Muqaddimah

Muqaddimah

  1. Is the development of cities fostering a good life?

Luxury and tranquility are the typical characteristics of a city life. The stick of the royal authority and dynasty compels human beings to build cities with a promise of rewards that only the royal power and dynasty can afford. The royal authority encouraged people to build cities to increase their productivity and ensure more protection from the enemy. They also wanted to provide civilization, which lacked in the deserts.

The cities improved the lives and lifestyle of the people. The cities were located near rivers or springs where there was plenty of water for human and animal consumption. Water was necessary for the survival of people. Also, the cities were built in places with ample pastures for the livestock. Each household in the city kept animals for providing milk, transport as well as breeding. The city also had a vast arable land for food cultivation. The people could easily obtain grains from the nearby fields, and they had plenty to eat. Moreover, the nearby forests were a source of firewood for cooking as well as timber for building houses (Khaldun 443). Therefore, the development of the cities boosted the life of the residents regarding food security, their safety, accessibility and their unity which was paramount.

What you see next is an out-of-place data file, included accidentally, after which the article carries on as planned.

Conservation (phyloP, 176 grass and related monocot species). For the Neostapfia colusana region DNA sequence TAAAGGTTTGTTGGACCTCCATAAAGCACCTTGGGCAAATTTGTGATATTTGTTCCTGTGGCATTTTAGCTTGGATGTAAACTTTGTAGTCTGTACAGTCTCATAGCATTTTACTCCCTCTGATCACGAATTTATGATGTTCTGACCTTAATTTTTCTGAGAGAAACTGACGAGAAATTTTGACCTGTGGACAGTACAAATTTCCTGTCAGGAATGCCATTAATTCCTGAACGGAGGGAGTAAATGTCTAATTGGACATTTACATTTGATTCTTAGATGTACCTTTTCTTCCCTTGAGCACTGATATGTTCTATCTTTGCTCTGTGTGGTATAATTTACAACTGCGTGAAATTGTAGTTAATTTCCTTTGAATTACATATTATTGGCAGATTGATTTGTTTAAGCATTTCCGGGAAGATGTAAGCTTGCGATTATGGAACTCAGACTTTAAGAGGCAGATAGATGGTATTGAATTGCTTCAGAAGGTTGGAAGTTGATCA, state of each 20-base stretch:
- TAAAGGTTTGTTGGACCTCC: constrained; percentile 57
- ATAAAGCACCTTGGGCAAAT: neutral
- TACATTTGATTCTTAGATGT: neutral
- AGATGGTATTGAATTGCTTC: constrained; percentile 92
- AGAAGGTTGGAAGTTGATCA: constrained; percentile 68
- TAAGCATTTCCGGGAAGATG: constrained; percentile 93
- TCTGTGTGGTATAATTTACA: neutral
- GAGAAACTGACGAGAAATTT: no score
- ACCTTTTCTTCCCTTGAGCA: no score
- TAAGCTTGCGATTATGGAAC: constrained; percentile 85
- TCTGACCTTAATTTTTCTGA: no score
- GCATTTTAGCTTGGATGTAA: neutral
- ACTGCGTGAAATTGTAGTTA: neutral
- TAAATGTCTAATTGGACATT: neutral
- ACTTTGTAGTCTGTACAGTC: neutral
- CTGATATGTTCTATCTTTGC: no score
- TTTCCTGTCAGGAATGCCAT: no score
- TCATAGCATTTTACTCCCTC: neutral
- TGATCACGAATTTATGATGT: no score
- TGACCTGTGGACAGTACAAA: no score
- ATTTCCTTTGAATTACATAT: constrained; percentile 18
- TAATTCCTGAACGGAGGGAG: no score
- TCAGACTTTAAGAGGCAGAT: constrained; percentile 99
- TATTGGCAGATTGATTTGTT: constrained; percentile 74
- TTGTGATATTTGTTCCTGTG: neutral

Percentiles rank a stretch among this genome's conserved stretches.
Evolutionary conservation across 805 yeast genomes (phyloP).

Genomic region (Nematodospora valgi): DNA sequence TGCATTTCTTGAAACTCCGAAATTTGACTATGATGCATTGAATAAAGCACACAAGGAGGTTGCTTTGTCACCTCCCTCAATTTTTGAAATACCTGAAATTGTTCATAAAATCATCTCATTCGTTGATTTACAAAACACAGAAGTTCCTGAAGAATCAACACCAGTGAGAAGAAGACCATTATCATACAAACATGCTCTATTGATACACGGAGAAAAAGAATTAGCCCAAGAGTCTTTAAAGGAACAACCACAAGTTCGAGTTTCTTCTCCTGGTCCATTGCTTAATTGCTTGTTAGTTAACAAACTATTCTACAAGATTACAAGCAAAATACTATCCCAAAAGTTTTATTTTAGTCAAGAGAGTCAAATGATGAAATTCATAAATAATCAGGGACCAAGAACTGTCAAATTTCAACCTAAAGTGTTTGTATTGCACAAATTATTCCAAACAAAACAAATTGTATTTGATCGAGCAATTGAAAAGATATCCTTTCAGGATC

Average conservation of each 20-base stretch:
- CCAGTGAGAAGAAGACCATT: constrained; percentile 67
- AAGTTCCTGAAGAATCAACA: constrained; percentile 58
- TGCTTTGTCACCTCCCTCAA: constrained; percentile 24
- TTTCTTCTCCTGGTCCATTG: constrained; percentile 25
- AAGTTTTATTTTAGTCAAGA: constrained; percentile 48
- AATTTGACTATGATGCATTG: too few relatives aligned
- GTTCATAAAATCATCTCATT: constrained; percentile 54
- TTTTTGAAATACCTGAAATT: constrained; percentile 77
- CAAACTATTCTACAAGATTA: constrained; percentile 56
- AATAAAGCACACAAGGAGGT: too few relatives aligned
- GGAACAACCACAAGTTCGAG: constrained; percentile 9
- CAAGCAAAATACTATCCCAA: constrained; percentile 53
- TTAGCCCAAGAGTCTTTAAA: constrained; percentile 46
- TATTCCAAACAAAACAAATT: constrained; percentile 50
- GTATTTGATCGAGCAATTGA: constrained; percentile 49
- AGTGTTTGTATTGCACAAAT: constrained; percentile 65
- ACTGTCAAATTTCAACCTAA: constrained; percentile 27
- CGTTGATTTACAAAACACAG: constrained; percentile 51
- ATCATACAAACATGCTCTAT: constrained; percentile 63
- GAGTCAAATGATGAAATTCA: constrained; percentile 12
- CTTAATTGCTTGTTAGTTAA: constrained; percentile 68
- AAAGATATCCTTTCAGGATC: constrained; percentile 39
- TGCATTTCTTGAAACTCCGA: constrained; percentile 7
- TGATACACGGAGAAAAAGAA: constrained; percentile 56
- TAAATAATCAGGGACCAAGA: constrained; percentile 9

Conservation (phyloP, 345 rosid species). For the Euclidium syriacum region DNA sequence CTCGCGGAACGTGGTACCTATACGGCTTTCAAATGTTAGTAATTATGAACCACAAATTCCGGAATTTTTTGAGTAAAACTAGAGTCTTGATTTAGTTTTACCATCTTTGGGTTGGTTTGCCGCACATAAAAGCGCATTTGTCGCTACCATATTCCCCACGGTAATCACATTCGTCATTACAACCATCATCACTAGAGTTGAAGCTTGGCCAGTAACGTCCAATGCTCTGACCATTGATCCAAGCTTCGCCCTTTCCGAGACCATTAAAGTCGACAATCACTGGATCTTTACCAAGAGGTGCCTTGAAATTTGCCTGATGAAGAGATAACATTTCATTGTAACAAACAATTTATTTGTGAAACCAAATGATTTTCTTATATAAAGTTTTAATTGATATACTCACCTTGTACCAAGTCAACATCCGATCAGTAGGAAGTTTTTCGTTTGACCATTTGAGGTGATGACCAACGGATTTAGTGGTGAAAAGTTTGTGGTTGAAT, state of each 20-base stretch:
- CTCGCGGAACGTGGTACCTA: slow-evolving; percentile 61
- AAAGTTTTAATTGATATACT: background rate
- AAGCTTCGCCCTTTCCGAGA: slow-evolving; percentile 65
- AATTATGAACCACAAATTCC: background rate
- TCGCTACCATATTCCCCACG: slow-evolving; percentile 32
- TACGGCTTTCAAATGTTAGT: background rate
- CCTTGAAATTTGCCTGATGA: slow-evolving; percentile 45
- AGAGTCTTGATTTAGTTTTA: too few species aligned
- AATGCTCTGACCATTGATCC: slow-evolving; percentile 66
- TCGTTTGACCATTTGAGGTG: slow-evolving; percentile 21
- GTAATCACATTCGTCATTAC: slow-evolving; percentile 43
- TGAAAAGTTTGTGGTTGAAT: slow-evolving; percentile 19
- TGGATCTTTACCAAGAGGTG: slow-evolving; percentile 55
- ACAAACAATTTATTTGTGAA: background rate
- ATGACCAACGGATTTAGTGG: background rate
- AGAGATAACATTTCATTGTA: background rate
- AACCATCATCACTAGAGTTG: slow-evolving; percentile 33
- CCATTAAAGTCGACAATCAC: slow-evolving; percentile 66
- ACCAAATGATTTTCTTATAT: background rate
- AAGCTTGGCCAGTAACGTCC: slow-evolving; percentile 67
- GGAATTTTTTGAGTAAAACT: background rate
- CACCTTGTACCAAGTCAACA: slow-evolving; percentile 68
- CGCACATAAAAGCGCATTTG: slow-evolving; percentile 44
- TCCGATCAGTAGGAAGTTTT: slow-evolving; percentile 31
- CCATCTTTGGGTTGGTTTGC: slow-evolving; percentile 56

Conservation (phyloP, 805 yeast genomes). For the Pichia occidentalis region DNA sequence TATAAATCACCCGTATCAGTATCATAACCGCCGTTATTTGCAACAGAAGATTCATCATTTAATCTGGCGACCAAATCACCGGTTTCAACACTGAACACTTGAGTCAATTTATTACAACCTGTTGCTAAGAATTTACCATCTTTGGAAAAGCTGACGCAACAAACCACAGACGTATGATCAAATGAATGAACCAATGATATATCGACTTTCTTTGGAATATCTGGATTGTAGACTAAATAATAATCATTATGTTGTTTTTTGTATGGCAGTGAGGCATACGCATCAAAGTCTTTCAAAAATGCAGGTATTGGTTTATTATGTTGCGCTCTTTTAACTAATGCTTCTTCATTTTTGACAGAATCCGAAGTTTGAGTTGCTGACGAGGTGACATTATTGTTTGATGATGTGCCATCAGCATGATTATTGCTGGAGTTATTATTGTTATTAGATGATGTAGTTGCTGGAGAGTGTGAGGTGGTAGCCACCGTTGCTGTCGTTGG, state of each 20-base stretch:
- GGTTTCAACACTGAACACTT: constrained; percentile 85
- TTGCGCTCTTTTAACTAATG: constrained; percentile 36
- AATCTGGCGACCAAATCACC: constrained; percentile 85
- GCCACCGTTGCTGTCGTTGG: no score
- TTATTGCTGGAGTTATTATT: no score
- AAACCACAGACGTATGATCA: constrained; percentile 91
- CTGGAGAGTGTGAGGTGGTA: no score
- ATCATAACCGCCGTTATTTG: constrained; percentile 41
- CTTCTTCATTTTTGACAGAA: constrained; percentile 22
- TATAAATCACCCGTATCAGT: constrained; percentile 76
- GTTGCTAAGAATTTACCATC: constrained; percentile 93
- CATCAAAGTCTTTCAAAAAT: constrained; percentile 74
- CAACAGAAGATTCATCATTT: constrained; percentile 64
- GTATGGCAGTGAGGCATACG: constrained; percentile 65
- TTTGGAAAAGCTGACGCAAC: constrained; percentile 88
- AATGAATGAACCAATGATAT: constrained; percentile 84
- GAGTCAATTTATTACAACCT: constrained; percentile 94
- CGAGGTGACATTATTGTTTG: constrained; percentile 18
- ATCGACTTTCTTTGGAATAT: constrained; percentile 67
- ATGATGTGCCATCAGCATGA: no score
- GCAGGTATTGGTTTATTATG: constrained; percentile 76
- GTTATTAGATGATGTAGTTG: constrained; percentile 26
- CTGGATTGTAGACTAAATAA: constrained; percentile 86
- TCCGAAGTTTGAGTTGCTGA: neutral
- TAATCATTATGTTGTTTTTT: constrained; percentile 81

1. Commodities and Luxury: which relations?

Luxury comes from the accumulation of excess products that they need. The ways of earning a living may be either natural or artificial. People can make money naturally through commerce, agriculture or crafts while the exercise of political power is an artificial way of making money. All the ways of living earn someone a profit which they use to accumulate wealth. For commerce, the margin between the purchase price and sales price earns the business person a surplus. The surplus results in the business person making a profit. However, cunning in business is restricted since it contains an element of gambling (Khaldun 482). Commerce is a legal way of making money, but it does not allow taking away commodities from other people.

 

Works cited

Khaldun, Mohammed Ibn. “The Muqaddimah.” 1377. 433-485.

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